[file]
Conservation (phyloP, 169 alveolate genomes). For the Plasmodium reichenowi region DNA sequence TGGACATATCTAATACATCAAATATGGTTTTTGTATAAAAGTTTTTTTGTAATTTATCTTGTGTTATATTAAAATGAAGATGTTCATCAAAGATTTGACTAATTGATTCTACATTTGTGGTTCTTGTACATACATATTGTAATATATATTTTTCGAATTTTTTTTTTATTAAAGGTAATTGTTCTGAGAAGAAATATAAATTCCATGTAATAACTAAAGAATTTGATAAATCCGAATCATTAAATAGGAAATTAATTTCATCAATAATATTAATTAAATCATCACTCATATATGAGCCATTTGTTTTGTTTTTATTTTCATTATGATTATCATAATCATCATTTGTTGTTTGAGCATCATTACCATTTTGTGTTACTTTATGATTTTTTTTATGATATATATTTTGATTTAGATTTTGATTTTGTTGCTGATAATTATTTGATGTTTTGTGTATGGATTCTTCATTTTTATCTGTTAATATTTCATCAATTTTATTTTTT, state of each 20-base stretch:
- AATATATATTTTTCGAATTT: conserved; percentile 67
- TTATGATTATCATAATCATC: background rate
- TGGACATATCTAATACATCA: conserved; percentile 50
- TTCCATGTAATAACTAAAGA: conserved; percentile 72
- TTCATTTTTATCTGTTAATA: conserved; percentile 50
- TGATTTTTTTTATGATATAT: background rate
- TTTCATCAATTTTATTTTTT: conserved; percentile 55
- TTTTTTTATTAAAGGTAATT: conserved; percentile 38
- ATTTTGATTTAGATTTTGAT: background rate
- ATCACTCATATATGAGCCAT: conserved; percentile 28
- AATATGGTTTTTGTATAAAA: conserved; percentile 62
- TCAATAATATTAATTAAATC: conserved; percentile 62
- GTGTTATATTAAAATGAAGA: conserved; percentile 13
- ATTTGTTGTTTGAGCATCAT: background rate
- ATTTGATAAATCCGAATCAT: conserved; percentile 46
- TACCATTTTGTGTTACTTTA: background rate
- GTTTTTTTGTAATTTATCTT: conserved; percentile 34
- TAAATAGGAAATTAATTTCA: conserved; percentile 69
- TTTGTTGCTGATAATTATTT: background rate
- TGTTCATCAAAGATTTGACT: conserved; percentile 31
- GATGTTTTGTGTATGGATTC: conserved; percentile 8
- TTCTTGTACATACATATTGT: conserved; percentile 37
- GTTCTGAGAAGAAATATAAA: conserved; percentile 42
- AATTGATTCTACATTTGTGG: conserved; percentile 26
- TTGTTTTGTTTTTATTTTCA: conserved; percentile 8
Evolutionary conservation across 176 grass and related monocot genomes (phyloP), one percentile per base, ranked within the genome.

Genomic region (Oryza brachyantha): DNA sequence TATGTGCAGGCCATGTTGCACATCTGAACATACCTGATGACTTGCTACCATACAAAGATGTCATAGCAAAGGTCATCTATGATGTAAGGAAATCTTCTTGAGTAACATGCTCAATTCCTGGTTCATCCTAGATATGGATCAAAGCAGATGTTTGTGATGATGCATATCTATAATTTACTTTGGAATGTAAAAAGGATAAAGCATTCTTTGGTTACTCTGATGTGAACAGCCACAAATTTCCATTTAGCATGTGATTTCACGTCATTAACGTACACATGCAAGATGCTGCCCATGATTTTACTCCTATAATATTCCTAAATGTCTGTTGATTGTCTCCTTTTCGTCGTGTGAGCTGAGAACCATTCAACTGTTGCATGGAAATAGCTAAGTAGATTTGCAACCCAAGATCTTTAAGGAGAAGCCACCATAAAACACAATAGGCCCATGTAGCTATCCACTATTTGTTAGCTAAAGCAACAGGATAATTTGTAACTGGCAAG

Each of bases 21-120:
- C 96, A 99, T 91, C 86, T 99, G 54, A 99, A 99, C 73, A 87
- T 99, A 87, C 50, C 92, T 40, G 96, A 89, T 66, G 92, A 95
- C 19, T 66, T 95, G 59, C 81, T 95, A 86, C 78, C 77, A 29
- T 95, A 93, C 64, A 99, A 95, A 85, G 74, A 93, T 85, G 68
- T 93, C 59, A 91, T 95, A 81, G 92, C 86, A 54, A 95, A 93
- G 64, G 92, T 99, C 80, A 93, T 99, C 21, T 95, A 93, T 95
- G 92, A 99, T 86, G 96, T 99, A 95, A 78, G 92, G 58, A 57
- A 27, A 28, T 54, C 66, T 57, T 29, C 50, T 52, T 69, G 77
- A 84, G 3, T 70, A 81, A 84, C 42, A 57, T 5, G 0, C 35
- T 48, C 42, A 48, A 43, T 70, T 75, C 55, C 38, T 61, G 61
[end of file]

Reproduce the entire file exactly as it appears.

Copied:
Conservation (phyloP, 169 alveolate genomes). For the Plasmodium reichenowi region DNA sequence TGGACATATCTAATACATCAAATATGGTTTTTGTATAAAAGTTTTTTTGTAATTTATCTTGTGTTATATTAAAATGAAGATGTTCATCAAAGATTTGACTAATTGATTCTACATTTGTGGTTCTTGTACATACATATTGTAATATATATTTTTCGAATTTTTTTTTTATTAAAGGTAATTGTTCTGAGAAGAAATATAAATTCCATGTAATAACTAAAGAATTTGATAAATCCGAATCATTAAATAGGAAATTAATTTCATCAATAATATTAATTAAATCATCACTCATATATGAGCCATTTGTTTTGTTTTTATTTTCATTATGATTATCATAATCATCATTTGTTGTTTGAGCATCATTACCATTTTGTGTTACTTTATGATTTTTTTTATGATATATATTTTGATTTAGATTTTGATTTTGTTGCTGATAATTATTTGATGTTTTGTGTATGGATTCTTCATTTTTATCTGTTAATATTTCATCAATTTTATTTTTT, state of each 20-base stretch:
- AATATATATTTTTCGAATTT: conserved; percentile 67
- TTATGATTATCATAATCATC: background rate
- TGGACATATCTAATACATCA: conserved; percentile 50
- TTCCATGTAATAACTAAAGA: conserved; percentile 72
- TTCATTTTTATCTGTTAATA: conserved; percentile 50
- TGATTTTTTTTATGATATAT: background rate
- TTTCATCAATTTTATTTTTT: conserved; percentile 55
- TTTTTTTATTAAAGGTAATT: conserved; percentile 38
- ATTTTGATTTAGATTTTGAT: background rate
- ATCACTCATATATGAGCCAT: conserved; percentile 28
- AATATGGTTTTTGTATAAAA: conserved; percentile 62
- TCAATAATATTAATTAAATC: conserved; percentile 62
- GTGTTATATTAAAATGAAGA: conserved; percentile 13
- ATTTGTTGTTTGAGCATCAT: background rate
- ATTTGATAAATCCGAATCAT: conserved; percentile 46
- TACCATTTTGTGTTACTTTA: background rate
- GTTTTTTTGTAATTTATCTT: conserved; percentile 34
- TAAATAGGAAATTAATTTCA: conserved; percentile 69
- TTTGTTGCTGATAATTATTT: background rate
- TGTTCATCAAAGATTTGACT: conserved; percentile 31
- GATGTTTTGTGTATGGATTC: conserved; percentile 8
- TTCTTGTACATACATATTGT: conserved; percentile 37
- GTTCTGAGAAGAAATATAAA: conserved; percentile 42
- AATTGATTCTACATTTGTGG: conserved; percentile 26
- TTGTTTTGTTTTTATTTTCA: conserved; percentile 8
Evolutionary conservation across 176 grass and related monocot genomes (phyloP), one percentile per base, ranked within the genome.

Genomic region (Oryza brachyantha): DNA sequence TATGTGCAGGCCATGTTGCACATCTGAACATACCTGATGACTTGCTACCATACAAAGATGTCATAGCAAAGGTCATCTATGATGTAAGGAAATCTTCTTGAGTAACATGCTCAATTCCTGGTTCATCCTAGATATGGATCAAAGCAGATGTTTGTGATGATGCATATCTATAATTTACTTTGGAATGTAAAAAGGATAAAGCATTCTTTGGTTACTCTGATGTGAACAGCCACAAATTTCCATTTAGCATGTGATTTCACGTCATTAACGTACACATGCAAGATGCTGCCCATGATTTTACTCCTATAATATTCCTAAATGTCTGTTGATTGTCTCCTTTTCGTCGTGTGAGCTGAGAACCATTCAACTGTTGCATGGAAATAGCTAAGTAGATTTGCAACCCAAGATCTTTAAGGAGAAGCCACCATAAAACACAATAGGCCCATGTAGCTATCCACTATTTGTTAGCTAAAGCAACAGGATAATTTGTAACTGGCAAG

Each of bases 21-120:
- C 96, A 99, T 91, C 86, T 99, G 54, A 99, A 99, C 73, A 87
- T 99, A 87, C 50, C 92, T 40, G 96, A 89, T 66, G 92, A 95
- C 19, T 66, T 95, G 59, C 81, T 95, A 86, C 78, C 77, A 29
- T 95, A 93, C 64, A 99, A 95, A 85, G 74, A 93, T 85, G 68
- T 93, C 59, A 91, T 95, A 81, G 92, C 86, A 54, A 95, A 93
- G 64, G 92, T 99, C 80, A 93, T 99, C 21, T 95, A 93, T 95
- G 92, A 99, T 86, G 96, T 99, A 95, A 78, G 92, G 58, A 57
- A 27, A 28, T 54, C 66, T 57, T 29, C 50, T 52, T 69, G 77
- A 84, G 3, T 70, A 81, A 84, C 42, A 57, T 5, G 0, C 35
- T 48, C 42, A 48, A 43, T 70, T 75, C 55, C 38, T 61, G 61